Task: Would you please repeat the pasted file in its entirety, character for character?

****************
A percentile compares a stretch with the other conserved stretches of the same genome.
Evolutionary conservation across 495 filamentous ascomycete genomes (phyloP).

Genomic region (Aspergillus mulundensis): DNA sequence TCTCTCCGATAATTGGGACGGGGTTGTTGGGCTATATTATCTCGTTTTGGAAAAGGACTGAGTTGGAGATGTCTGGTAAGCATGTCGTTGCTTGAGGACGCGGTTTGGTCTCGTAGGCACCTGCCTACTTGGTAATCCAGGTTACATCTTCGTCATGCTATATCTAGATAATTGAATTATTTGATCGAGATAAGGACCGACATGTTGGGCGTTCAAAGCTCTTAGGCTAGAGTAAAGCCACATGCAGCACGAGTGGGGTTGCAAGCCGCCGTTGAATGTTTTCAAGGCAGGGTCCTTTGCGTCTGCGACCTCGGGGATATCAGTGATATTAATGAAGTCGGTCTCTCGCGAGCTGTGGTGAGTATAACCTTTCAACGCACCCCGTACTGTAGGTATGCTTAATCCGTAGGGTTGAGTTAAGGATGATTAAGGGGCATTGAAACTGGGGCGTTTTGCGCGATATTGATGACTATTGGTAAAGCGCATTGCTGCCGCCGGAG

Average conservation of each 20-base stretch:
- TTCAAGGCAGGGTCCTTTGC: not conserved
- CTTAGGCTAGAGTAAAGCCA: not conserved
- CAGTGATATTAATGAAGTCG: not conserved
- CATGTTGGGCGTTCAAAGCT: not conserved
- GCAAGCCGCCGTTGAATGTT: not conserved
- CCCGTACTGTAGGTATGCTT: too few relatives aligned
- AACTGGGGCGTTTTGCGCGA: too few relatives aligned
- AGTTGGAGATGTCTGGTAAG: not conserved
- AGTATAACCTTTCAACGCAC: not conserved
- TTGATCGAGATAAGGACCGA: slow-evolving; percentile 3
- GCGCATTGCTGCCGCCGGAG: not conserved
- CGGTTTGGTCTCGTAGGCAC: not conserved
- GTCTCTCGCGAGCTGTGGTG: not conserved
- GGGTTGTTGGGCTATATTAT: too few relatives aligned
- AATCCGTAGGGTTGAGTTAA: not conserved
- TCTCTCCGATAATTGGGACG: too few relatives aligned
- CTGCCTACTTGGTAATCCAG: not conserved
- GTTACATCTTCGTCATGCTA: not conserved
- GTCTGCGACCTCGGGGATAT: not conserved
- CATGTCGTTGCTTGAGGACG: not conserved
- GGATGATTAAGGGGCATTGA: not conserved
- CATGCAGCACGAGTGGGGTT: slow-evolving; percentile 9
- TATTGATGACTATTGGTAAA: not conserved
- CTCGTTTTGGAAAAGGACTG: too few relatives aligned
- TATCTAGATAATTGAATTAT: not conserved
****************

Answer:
A percentile compares a stretch with the other conserved stretches of the same genome.
Evolutionary conservation across 495 filamentous ascomycete genomes (phyloP).

Genomic region (Aspergillus mulundensis): DNA sequence TCTCTCCGATAATTGGGACGGGGTTGTTGGGCTATATTATCTCGTTTTGGAAAAGGACTGAGTTGGAGATGTCTGGTAAGCATGTCGTTGCTTGAGGACGCGGTTTGGTCTCGTAGGCACCTGCCTACTTGGTAATCCAGGTTACATCTTCGTCATGCTATATCTAGATAATTGAATTATTTGATCGAGATAAGGACCGACATGTTGGGCGTTCAAAGCTCTTAGGCTAGAGTAAAGCCACATGCAGCACGAGTGGGGTTGCAAGCCGCCGTTGAATGTTTTCAAGGCAGGGTCCTTTGCGTCTGCGACCTCGGGGATATCAGTGATATTAATGAAGTCGGTCTCTCGCGAGCTGTGGTGAGTATAACCTTTCAACGCACCCCGTACTGTAGGTATGCTTAATCCGTAGGGTTGAGTTAAGGATGATTAAGGGGCATTGAAACTGGGGCGTTTTGCGCGATATTGATGACTATTGGTAAAGCGCATTGCTGCCGCCGGAG

Average conservation of each 20-base stretch:
- TTCAAGGCAGGGTCCTTTGC: not conserved
- CTTAGGCTAGAGTAAAGCCA: not conserved
- CAGTGATATTAATGAAGTCG: not conserved
- CATGTTGGGCGTTCAAAGCT: not conserved
- GCAAGCCGCCGTTGAATGTT: not conserved
- CCCGTACTGTAGGTATGCTT: too few relatives aligned
- AACTGGGGCGTTTTGCGCGA: too few relatives aligned
- AGTTGGAGATGTCTGGTAAG: not conserved
- AGTATAACCTTTCAACGCAC: not conserved
- TTGATCGAGATAAGGACCGA: slow-evolving; percentile 3
- GCGCATTGCTGCCGCCGGAG: not conserved
- CGGTTTGGTCTCGTAGGCAC: not conserved
- GTCTCTCGCGAGCTGTGGTG: not conserved
- GGGTTGTTGGGCTATATTAT: too few relatives aligned
- AATCCGTAGGGTTGAGTTAA: not conserved
- TCTCTCCGATAATTGGGACG: too few relatives aligned
- CTGCCTACTTGGTAATCCAG: not conserved
- GTTACATCTTCGTCATGCTA: not conserved
- GTCTGCGACCTCGGGGATAT: not conserved
- CATGTCGTTGCTTGAGGACG: not conserved
- GGATGATTAAGGGGCATTGA: not conserved
- CATGCAGCACGAGTGGGGTT: slow-evolving; percentile 9
- TATTGATGACTATTGGTAAA: not conserved
- CTCGTTTTGGAAAAGGACTG: too few relatives aligned
- TATCTAGATAATTGAATTAT: not conserved